A Day in a Life: Waiting For Springtime

The jay has waited its turn... Photo by Jan Ketchel
The jay has waited its turn… Photo by Jan Ketchel

I love this time of year, the end of winter, the first signs of spring. The birds are fast returning. We have bluebirds checking out the nesting boxes. The geese have been flying south, their travels etched across the sky in long arching Vs. We’ve noticed that the vultures are back too. Where they go during the coldest months I have no idea, but they are noticeably absent in the dead of winter. The daffodils are poking through the ground. The first chickweed is growing close to the house where we get the most sun. The deer that have overnighted in the woods at the back of the house all winter have moved on. We’ve sighted our neighborhood foxes, ready to start the mating process again. We expect to soon see baby foxes playing about as we do every year. And we’ve smelled skunk, a sure sign of spring!

In the dead of winter I began laying out bread crumbs for the birds, only occasionally. I didn’t want to start a new habit after spending so much time breaking myself of the old habits of a lifetime. I noticed that the crows were always the first to arrive. They’d take what they wanted and then the jays would arrive for second pickings. After that, the brave little juncos came and so on down the line. After about an hour there was generally nothing left.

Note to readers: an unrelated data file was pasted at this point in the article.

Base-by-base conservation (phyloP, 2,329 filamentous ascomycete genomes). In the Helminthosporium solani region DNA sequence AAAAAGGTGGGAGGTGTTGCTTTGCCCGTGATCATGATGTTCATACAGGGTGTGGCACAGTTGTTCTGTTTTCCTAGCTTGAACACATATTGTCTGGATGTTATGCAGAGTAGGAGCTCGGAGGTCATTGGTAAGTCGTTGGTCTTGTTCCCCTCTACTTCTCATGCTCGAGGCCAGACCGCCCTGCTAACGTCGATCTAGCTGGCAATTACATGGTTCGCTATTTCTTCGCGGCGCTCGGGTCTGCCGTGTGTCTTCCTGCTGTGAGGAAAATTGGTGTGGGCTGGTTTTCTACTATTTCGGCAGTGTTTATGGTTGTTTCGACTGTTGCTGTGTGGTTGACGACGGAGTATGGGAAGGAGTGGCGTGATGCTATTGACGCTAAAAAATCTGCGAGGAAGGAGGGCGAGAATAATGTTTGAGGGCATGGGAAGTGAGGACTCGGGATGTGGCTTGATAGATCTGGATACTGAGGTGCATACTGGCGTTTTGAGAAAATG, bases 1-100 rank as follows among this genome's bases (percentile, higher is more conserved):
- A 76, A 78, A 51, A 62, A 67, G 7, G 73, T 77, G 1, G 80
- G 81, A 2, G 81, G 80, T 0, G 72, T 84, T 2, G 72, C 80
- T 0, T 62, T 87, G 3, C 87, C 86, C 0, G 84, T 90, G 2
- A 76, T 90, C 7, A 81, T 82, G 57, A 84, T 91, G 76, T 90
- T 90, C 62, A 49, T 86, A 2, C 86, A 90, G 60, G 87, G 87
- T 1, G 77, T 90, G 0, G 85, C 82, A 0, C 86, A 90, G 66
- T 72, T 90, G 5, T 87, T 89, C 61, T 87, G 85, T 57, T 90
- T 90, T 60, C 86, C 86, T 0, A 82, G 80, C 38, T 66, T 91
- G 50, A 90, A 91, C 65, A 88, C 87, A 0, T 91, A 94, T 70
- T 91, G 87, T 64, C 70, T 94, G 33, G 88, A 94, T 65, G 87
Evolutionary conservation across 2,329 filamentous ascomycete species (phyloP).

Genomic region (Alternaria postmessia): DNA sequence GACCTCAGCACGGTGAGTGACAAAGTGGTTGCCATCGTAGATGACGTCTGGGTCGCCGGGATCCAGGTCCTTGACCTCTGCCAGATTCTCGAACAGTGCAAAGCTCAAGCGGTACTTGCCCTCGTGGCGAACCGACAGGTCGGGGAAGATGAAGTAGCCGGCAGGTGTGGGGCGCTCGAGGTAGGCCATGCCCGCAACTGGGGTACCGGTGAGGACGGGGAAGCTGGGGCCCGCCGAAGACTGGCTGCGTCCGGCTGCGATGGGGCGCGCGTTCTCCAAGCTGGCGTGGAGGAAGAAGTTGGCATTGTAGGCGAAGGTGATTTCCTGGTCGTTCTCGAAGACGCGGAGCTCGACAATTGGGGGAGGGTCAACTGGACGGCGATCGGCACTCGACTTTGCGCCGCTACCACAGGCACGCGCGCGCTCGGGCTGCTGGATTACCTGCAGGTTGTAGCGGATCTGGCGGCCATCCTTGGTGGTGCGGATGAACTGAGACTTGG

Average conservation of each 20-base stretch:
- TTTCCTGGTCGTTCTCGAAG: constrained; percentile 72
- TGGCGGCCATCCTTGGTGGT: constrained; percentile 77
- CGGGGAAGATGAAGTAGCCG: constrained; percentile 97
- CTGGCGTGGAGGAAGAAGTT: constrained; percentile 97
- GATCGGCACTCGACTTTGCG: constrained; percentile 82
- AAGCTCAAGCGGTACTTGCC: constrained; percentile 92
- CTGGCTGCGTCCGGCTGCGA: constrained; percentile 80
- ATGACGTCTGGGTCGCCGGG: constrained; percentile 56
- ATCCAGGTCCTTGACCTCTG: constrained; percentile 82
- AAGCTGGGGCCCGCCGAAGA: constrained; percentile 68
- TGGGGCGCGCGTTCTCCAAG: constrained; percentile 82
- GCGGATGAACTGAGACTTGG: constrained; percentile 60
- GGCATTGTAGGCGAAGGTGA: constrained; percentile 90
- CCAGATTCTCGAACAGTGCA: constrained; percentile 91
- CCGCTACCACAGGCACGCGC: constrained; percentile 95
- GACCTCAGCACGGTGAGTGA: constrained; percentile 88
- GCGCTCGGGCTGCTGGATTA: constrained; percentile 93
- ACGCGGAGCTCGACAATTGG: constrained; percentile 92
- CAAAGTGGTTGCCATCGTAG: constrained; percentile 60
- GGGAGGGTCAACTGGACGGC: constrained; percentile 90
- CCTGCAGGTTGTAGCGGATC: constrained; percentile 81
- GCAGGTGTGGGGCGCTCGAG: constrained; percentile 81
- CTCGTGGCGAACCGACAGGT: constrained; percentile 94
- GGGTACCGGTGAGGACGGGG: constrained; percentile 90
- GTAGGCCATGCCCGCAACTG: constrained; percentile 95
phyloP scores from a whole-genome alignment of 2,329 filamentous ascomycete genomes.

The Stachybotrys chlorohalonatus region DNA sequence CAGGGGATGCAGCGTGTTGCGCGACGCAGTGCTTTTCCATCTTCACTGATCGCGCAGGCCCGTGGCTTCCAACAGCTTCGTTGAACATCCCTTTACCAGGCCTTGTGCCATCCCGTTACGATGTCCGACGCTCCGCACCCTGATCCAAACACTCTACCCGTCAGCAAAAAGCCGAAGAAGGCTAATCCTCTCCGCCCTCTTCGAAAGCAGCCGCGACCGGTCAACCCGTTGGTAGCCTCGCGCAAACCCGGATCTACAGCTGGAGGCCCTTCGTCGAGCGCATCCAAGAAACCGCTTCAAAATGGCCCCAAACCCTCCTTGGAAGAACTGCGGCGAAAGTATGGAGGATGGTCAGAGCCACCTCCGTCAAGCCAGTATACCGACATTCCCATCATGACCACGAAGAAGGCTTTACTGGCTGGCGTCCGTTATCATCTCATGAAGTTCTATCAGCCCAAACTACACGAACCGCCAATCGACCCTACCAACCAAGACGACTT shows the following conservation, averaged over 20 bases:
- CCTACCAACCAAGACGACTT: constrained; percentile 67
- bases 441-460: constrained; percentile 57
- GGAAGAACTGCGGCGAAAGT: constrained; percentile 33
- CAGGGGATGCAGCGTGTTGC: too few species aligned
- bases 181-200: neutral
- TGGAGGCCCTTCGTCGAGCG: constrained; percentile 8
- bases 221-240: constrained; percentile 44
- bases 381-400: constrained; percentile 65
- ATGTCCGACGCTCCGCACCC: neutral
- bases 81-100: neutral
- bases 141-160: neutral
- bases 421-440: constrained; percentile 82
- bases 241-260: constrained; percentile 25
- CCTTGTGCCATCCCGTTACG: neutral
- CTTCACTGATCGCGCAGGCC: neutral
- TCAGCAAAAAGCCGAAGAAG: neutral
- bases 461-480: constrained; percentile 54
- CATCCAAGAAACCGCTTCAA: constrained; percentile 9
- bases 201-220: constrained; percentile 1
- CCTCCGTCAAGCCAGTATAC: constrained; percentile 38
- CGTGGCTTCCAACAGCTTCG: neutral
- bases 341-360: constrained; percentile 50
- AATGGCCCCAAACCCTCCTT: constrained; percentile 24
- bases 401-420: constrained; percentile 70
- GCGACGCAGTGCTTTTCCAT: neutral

I started to hear the crows calling at about 6:30 every morning, sometimes earlier. “Where’s our bread, Jan!” they seemed to be saying. “We’re hungry!” And so a little guilt crept in; now I felt I had to feed them. I knew our yard was only one stop on their daily rounds through the neighborhood, but I saw that they liked punctuality and that they actually depended on the meagre crumbs I put out. It was exactly what I was trying to avoid—being predictable. But these sentinels of nature, ever watchful, would not let me be so aimless and irresponsible. And so they call me out each morning, very loudly commanding that I contribute to their welfare, that I meet their demands.